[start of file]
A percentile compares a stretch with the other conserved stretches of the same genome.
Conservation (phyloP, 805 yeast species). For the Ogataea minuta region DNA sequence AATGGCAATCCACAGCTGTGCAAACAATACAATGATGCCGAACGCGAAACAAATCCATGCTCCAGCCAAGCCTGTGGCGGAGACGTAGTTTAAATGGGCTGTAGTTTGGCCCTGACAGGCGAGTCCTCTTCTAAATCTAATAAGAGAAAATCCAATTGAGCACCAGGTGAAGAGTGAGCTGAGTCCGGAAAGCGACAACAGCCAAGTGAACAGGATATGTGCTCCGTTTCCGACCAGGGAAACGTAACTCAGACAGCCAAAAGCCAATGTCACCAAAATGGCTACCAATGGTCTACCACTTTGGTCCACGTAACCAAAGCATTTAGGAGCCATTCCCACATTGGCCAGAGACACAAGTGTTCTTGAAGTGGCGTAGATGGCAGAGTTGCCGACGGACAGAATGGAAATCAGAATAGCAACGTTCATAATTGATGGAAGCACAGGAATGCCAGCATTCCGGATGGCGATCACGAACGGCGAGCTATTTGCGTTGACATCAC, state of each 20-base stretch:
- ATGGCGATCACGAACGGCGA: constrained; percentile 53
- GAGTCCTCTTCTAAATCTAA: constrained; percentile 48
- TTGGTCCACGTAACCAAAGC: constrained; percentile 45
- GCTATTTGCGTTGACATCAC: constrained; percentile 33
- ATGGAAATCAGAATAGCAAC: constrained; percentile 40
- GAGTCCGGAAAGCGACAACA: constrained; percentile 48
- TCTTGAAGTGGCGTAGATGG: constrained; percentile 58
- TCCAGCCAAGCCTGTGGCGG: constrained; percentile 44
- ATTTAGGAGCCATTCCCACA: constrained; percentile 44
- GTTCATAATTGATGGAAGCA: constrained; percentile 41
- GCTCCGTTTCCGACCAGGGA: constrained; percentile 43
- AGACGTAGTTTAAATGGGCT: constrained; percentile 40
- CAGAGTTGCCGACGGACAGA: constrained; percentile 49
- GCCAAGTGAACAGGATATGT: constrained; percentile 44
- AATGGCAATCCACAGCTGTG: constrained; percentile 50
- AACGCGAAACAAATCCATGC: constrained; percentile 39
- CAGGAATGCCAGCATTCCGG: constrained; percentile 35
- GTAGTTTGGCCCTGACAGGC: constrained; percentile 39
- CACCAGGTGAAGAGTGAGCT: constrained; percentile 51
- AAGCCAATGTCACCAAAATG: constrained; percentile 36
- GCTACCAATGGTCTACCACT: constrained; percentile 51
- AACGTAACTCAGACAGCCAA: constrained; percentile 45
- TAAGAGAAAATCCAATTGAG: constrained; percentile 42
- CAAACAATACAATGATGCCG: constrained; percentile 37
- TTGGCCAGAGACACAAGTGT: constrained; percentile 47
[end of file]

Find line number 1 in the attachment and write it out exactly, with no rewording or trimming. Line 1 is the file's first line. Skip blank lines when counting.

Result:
A percentile compares a stretch with the other conserved stretches of the same genome.